Is the secret to success on the show to be smart or fast or smart and fast? Is one more important?
You got it. Smart and fast. Of the two, though, I think smart. You’re going to be up against your peers. It is unlikely they’re going to be so much faster than you. With kids, it’s different. They play a lot of video games. My 18-year-old daughter has the fastest thumbs in the West.
You are a student of World War II. Is that why you chose Constitution Hall for the tapings? It was used by the Red Cross during the war.
I was not involved in the selection process, but it seemed to work out well for us before. It has history. It has a central location, and it’s pretty hard to beat the name.
Have you visited parts of Washington that relate to World War II—the new World War II Memorial or FDR Memorial, for instance?
I have not. I haven’t really had the opportunity. When I come to Washington, my time is pretty well filled up. One year I was the Cherry Blossom Festival grand marshal, and we had a driver who took the family and me around and showed us some sights.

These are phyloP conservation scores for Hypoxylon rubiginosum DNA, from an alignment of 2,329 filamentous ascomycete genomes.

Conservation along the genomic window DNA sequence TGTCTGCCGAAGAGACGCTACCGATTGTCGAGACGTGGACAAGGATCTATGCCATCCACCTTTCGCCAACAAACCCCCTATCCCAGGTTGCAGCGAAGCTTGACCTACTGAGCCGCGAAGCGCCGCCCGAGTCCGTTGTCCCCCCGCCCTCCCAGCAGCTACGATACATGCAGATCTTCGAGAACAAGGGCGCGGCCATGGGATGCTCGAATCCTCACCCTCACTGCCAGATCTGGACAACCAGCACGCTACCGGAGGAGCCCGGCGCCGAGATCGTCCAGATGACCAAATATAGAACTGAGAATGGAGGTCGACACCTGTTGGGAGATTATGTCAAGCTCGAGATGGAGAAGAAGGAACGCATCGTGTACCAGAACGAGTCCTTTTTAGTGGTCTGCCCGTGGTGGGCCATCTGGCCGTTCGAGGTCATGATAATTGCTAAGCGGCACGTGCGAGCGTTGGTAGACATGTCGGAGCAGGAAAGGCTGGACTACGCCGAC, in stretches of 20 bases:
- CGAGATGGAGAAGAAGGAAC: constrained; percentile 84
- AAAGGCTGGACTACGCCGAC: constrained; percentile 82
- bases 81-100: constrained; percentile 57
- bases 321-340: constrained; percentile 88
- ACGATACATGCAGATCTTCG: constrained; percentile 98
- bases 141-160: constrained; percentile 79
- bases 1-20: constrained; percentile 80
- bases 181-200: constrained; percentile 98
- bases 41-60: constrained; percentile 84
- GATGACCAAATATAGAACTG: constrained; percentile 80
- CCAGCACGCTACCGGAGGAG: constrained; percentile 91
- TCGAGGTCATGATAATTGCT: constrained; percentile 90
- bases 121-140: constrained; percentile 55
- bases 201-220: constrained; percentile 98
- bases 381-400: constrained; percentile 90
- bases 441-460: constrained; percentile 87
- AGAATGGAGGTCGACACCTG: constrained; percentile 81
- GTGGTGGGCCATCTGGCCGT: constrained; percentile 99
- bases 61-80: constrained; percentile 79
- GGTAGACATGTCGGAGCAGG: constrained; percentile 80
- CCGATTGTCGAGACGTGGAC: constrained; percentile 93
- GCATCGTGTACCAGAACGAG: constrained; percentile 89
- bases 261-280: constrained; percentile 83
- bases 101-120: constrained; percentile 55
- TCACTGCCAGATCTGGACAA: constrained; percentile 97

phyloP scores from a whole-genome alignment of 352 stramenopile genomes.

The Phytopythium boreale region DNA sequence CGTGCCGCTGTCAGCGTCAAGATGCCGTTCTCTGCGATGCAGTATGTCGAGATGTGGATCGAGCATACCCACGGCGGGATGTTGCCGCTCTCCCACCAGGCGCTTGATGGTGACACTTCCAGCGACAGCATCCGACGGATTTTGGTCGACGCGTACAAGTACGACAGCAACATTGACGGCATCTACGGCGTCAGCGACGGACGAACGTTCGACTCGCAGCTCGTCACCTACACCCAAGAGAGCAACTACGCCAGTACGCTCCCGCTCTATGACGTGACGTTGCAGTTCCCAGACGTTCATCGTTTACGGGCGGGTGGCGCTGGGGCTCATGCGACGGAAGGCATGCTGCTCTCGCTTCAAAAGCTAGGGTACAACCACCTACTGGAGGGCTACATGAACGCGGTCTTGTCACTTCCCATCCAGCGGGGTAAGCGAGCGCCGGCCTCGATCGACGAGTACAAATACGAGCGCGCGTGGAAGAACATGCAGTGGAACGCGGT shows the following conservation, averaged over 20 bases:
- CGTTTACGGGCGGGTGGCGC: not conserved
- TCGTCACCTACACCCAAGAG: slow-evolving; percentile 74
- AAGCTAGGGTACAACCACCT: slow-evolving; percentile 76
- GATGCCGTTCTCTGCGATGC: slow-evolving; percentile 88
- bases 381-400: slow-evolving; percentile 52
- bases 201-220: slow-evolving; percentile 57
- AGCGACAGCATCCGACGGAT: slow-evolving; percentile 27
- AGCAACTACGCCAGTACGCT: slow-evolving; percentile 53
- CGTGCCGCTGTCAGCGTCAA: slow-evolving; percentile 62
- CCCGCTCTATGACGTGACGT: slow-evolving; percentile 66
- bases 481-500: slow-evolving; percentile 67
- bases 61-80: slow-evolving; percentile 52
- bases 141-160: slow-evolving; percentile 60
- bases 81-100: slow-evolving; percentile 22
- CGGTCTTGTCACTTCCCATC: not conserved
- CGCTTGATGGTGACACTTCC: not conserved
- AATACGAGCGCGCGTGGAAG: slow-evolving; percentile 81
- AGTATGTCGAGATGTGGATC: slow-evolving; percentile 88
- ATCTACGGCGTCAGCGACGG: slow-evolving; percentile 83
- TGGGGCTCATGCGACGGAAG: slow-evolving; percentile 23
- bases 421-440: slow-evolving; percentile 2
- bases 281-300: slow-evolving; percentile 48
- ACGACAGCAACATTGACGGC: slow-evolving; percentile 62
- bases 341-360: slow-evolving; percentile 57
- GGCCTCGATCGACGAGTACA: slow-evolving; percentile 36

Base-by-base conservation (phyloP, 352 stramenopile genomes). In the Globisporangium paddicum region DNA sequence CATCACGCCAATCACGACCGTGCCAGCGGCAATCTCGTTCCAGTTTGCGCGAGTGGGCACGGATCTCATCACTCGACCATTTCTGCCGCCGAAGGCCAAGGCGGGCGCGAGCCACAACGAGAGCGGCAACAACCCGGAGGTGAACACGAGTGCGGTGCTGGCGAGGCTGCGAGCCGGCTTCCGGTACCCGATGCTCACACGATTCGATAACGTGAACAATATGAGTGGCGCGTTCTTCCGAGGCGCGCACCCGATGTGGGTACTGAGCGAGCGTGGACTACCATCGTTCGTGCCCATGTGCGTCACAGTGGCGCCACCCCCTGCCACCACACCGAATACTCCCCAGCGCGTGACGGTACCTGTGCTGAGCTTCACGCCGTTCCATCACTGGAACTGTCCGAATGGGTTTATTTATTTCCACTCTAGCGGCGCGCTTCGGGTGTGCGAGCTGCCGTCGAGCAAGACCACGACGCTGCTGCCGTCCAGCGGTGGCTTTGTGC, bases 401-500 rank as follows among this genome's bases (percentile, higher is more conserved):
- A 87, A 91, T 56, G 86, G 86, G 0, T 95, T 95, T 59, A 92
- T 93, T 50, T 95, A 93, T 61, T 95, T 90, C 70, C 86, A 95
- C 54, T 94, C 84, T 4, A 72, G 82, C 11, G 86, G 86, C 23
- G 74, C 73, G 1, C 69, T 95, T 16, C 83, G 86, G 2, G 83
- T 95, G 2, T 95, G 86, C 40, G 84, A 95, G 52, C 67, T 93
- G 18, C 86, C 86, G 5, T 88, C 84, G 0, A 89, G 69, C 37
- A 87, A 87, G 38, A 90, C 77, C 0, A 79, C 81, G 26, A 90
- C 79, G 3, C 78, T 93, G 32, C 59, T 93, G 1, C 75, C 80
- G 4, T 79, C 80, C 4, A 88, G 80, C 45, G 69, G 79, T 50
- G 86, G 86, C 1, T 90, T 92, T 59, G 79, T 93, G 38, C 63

Have you visited the war rooms in London?
Yes, where Churchill ran his part of the war below ground, including the little nook where his cot was.
What is it about World War II that interests you?
It’s a fascinating part of our history. I’m fascinated by the German part in World War II. This past summer my family and I took a cruise to Nuremberg, where the rallies and trials were held. There’s a fantastic museum there that chronicles the history of the Nazi party. You can spend the whole day there. Visiting Yad Vashem in Israel was amazing; it chronicles what happened from the Jewish point of view. When you think about it, for one man to mobilize 50 million people into deciding to eliminate a whole segment of society—it’s mind-blowing.
How did Jeopardy get involved with the USO?